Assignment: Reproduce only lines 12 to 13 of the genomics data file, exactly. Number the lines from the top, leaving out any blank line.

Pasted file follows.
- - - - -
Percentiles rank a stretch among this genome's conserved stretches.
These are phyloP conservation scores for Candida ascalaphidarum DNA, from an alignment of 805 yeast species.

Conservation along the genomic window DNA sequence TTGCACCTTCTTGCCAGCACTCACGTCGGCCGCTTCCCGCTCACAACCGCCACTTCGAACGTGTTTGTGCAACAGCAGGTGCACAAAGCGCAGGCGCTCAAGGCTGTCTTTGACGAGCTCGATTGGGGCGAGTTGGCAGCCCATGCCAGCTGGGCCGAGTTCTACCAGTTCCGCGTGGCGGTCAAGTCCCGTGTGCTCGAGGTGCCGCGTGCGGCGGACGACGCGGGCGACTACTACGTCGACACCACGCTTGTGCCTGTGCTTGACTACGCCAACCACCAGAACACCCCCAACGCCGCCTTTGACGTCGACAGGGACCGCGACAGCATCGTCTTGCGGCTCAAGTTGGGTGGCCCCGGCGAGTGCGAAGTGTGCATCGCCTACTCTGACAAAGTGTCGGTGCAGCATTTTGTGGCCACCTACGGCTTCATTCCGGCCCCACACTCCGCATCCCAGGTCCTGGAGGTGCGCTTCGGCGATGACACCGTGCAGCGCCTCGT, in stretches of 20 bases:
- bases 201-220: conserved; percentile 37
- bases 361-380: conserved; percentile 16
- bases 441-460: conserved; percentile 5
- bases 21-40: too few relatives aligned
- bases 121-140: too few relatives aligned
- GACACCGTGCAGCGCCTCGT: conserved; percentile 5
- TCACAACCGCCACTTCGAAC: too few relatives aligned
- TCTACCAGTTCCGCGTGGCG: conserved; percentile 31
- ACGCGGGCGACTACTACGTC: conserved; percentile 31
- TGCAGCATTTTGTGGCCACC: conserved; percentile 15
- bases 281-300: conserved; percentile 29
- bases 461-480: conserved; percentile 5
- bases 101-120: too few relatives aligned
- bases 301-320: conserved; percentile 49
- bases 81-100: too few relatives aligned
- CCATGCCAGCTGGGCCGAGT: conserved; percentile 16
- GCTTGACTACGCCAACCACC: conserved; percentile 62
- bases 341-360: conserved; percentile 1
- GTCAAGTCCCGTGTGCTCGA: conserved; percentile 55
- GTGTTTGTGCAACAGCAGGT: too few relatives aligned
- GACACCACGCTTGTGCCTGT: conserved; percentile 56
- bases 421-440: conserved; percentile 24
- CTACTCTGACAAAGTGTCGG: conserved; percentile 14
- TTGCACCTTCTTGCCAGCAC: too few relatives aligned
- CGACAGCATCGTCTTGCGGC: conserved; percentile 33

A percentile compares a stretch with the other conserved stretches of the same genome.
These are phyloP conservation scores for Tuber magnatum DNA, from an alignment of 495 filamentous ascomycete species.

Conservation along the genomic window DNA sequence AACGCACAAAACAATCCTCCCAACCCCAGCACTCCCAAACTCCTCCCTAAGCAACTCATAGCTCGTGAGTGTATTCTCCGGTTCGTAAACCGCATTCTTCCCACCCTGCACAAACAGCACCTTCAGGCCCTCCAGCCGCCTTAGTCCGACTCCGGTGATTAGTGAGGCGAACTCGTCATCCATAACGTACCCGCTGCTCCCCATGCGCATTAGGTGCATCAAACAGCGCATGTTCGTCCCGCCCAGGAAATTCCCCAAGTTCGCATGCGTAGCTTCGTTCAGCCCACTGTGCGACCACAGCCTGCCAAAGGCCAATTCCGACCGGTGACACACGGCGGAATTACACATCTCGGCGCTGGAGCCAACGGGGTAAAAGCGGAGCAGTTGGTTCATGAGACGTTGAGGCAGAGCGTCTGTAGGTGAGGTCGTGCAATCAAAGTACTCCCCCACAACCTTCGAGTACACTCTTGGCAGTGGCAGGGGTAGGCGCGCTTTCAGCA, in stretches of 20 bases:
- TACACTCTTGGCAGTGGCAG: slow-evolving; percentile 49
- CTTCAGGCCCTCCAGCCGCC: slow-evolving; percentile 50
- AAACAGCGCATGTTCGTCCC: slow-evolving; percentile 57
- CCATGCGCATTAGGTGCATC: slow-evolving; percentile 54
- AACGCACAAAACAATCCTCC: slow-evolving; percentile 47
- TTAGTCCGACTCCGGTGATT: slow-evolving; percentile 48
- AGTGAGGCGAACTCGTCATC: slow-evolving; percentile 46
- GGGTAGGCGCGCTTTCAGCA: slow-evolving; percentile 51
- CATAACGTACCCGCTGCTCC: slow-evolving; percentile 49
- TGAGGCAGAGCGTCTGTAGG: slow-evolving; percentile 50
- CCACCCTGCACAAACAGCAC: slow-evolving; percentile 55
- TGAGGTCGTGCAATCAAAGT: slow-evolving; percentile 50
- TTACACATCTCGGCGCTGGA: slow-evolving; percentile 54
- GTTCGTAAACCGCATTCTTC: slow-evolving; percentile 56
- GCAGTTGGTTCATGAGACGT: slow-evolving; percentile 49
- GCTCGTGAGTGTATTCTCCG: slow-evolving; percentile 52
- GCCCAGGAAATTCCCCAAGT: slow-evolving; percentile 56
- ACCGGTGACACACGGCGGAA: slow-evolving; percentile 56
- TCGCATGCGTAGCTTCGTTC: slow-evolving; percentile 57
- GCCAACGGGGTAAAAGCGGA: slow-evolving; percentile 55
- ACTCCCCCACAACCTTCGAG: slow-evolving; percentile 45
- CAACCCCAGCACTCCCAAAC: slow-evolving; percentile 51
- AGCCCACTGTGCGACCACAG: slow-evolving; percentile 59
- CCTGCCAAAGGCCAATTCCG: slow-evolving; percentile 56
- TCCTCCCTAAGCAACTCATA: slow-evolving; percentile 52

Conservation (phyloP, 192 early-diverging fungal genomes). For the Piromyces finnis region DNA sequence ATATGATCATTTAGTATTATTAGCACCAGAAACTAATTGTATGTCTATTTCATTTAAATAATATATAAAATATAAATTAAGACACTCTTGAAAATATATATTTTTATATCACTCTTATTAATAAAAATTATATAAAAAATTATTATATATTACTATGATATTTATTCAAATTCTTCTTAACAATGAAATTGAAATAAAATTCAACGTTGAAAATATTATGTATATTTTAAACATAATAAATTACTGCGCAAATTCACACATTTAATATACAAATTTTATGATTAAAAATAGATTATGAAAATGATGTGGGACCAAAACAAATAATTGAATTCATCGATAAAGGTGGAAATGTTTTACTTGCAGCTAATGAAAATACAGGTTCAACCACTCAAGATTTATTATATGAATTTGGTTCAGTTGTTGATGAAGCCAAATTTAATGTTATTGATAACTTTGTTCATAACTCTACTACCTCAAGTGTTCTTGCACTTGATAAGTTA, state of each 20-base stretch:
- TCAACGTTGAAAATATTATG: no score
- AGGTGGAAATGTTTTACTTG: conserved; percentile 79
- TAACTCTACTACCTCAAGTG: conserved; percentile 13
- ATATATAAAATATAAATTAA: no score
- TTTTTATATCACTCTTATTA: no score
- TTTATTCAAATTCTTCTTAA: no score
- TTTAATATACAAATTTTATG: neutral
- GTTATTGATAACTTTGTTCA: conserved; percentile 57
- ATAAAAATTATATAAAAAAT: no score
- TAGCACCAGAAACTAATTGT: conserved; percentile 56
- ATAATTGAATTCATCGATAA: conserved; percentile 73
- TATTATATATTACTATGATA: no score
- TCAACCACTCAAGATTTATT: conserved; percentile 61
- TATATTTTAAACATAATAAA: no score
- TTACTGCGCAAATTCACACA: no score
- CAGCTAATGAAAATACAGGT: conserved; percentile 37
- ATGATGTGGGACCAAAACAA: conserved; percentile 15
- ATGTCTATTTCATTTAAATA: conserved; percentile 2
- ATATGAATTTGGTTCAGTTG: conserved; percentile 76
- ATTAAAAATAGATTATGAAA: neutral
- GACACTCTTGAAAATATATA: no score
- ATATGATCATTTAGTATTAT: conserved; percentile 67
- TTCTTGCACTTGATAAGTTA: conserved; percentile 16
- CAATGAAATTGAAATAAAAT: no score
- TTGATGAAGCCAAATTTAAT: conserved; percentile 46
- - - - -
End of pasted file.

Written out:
- ACGCGGGCGACTACTACGTC: conserved; percentile 31
- TGCAGCATTTTGTGGCCACC: conserved; percentile 15